Having thrashed around quite about over the last year in the issues raised by Dan Sarewitz’s scientization paper, I’m at a bit of a loss on something. Perhaps y’all can help.
There have been a couple of discussions this week on RealClimate (here and here) about the “false balance” problem – the allegation that journalists seeking to balance their coverage of science controversies create bias by quoting outliers and mainstream scientists, leaving the public with a false impression by giving the outliers greating standing than they deserve in contrast to the mainstream consensus on the issue at hand.
There’s an underlying premise to all this that has been unexamined: that what we in the press write does, in fact, matter. Does it? If so, how do we know? This is not a rhetorical question. Bob, in the comments to a previous post of mine, cited some interesting-looking literature.
In order to figure out how to function as a journalist in this scientized world, I need to figure out how to deal better with these questions. This is a lazyweb request. I know there are some very smart people who occasionally stop by here. Please cite more literature.
The assumption that what you evil killer journos (thats a joke 🙂 write does matter is natural: otherwise, why are you being paid to do it, and why do people pay to read it?
I presume that any one article doesn’t shift opinions much; its more the tone of the total coverage that matters (or so I assume: I don’t get my coverage of GW from the press, and whenever I give a public talk I advise the public not to either. I don’t know whether they take my advice).
I have an observation (probably tediously familiar) which suggests otherwise though: that increasingly the press seems to see itself as just entertainment. I’m thinking of the Guardian in the UK. More and more tittle-tattle; more opnion columns; less hard news. So (if this thought is correct) the science stuff isn’t there to inform either: its just to entertain (hence the very definitely tediously familiar presenting-things-as-controversies problem).
OTOH… someone on the RC comments corrected us re the headlines (not usually chosen by journalists) and his point was: if we want journalists to know how the science works, maybe we need to know how the journos work in return.
Hey! I wrote a smiley in the comment above, which I used as my closing bracket, so now it looks like my grammar is bad 🙁
Perhaps you’re aware, but there is an academic journal titled “Public Understanding of Science” that is dedicated to exploring the questions you raise. I might have a bibliography or two in my office that may be useful in your quest. If I get some time this week I’ll try to put together some specific citations to post here.
It’d be great if you could send along some citations to help me get started in Pubic Understanding of Science and any others you think would be useful in tackling this question. (And FYI, looks like my local university library doesn’t have Pubic Understanding of Science.)
Actually, we journalists don’t labor under the misapprehension that our work can have great effect. We’ll offer up something we think is breathtakingly important and it’ll fall off the edge of the table and roll into a dark corner behind a bookcase, quickly forgotten. And then we’ll write something we think is inconsequential, which is greated with thunderous applause. Go figure.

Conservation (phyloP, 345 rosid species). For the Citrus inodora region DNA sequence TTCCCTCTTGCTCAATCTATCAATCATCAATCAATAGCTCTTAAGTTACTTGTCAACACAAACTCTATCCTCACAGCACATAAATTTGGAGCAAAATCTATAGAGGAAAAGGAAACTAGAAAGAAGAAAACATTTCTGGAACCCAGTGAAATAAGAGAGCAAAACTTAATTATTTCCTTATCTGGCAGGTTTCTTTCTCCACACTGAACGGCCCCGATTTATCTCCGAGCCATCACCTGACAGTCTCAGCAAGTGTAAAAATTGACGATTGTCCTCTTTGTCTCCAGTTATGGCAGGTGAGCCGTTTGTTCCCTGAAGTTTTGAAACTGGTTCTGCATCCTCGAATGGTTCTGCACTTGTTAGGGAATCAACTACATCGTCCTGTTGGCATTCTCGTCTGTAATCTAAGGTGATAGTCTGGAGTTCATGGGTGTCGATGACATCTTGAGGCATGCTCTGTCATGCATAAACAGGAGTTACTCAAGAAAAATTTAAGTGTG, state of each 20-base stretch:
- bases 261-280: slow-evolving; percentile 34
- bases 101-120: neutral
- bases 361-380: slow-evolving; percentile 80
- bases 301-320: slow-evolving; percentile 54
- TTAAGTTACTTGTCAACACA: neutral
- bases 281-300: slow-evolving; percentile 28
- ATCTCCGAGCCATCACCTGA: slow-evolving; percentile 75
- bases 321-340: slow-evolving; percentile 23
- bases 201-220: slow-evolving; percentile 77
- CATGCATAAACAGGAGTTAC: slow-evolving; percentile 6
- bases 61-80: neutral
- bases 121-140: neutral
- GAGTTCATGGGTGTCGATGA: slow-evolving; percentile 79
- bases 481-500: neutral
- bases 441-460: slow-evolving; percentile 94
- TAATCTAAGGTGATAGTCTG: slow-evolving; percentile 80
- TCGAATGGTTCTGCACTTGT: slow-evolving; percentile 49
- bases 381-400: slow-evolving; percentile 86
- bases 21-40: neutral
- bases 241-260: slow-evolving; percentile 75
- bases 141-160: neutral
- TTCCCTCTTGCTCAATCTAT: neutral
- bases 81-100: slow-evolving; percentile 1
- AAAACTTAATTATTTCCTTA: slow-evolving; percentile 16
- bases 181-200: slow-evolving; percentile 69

Here’s a brief bibliography of some articles you may find useful. You may also want to search for more by James Shanahan and crew at Cornell. He and his graduate students have done some interesting work on the inter-relationship of media and public opinion.
Bell, A. (1994a). Climate of Opinion: Public and Media Discourse on Global Environment. Discourse and Society, 5(1), 33-64.
Bell, A. (1994b). Media (mis)communication on the science of climate change. Public Understanding of Science, 3, 259-275.
Boykoff, M & Boykoff, J. (2004). Balance as bias: global warming and the US prestige press. Global Environmental Change 14, 125–136.
Fortner, R., Corney, J., Lee, J.-Y., & Romanello, S. (2000). Developing a Measure of Public Understanding of Climate Change and Willingness to Act when Science is Uncertain. Paper presented at the Climate Change Communication Conference, Waterloo, Ontario, Canada.
Krosnick, J. A. et al., “The Impact of the Fall 1997 Debate About Global Warming on American Public Opinion.” Public Understanding of Science 9: 239-60.
Mazur, A. (1998). Global Environmental Change in the News: 1987-90 vs. 1992-96. International Sociology, 13(4), 457-472.
McComas, K., & Shanahan, J. (1999). Telling Stories About Global Climate Change. Communication Research, 26(1), 30-57.
Shanahan, J., & Good, J. (2000). Heat and hot air: influence of local temperature on journalists’ coverage of global warming. Public Understanding of Science, 9, 285-295.
Stamm, Keith R., et al. (2000). “Mass Communication and Public Understanding of Environmental Problems: The Case of Global Warming.” Public Understanding of Science 9: 219-37.
Trumbo, C. W. (1996). Constructing Climate Change: Claims and Frames in U.S. News Coverage of an Environmental Issue. Public Understanding of Science, 5, 269-283.
Ungar, S. (1992). The rise and (relative) decline of global warming as a social problem. The Sociological Quarterly, 33, 483-501.
Wilkins, L. (1993). Between facts and values: print media coverage of the greenhouse effect, 1987-1990. Public Understanding of Science, 2, 71-84.
Williams, J. L. (2001). Proposed Solutions and Counter Claims: Global Warming in the Media, The Rise and Decline of Public Interest in Global Warming (pp. 47-63). Huntington, NY: Nova Science.